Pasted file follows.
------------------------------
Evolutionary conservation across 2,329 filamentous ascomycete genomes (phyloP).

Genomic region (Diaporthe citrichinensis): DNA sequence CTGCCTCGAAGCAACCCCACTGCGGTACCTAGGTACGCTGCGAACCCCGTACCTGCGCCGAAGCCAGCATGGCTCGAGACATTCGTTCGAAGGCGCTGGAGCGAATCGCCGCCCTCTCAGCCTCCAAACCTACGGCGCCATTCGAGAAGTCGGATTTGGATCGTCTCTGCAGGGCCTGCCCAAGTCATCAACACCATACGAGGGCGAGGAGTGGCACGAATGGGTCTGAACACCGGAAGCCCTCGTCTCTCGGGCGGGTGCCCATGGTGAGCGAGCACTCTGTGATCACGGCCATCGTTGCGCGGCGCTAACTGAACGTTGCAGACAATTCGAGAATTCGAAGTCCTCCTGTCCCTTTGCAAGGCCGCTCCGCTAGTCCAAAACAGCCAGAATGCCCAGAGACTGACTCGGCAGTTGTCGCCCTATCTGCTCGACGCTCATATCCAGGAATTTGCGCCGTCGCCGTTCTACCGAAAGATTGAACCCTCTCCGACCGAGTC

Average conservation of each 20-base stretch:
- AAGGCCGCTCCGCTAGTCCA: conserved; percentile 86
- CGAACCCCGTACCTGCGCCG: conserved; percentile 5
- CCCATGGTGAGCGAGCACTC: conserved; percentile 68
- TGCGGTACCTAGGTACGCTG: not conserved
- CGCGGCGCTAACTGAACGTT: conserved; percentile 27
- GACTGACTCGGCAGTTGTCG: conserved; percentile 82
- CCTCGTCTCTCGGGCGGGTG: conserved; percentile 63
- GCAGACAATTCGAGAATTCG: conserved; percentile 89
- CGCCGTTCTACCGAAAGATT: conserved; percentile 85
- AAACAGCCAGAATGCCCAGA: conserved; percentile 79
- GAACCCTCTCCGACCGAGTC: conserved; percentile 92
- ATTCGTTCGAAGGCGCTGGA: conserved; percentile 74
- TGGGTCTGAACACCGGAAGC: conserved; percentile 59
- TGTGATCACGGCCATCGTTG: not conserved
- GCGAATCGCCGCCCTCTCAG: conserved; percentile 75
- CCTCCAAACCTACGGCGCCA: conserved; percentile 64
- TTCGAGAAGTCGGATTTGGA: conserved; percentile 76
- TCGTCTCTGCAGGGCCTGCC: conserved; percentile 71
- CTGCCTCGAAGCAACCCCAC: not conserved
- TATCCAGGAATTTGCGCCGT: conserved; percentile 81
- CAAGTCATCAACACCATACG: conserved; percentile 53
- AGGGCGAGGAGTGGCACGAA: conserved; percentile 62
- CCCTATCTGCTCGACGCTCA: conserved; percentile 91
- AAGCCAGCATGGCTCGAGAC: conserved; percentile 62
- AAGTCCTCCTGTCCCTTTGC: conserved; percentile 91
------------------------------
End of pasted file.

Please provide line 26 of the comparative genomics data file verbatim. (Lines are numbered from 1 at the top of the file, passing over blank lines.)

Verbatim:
- CCCTATCTGCTCGACGCTCA: conserved; percentile 91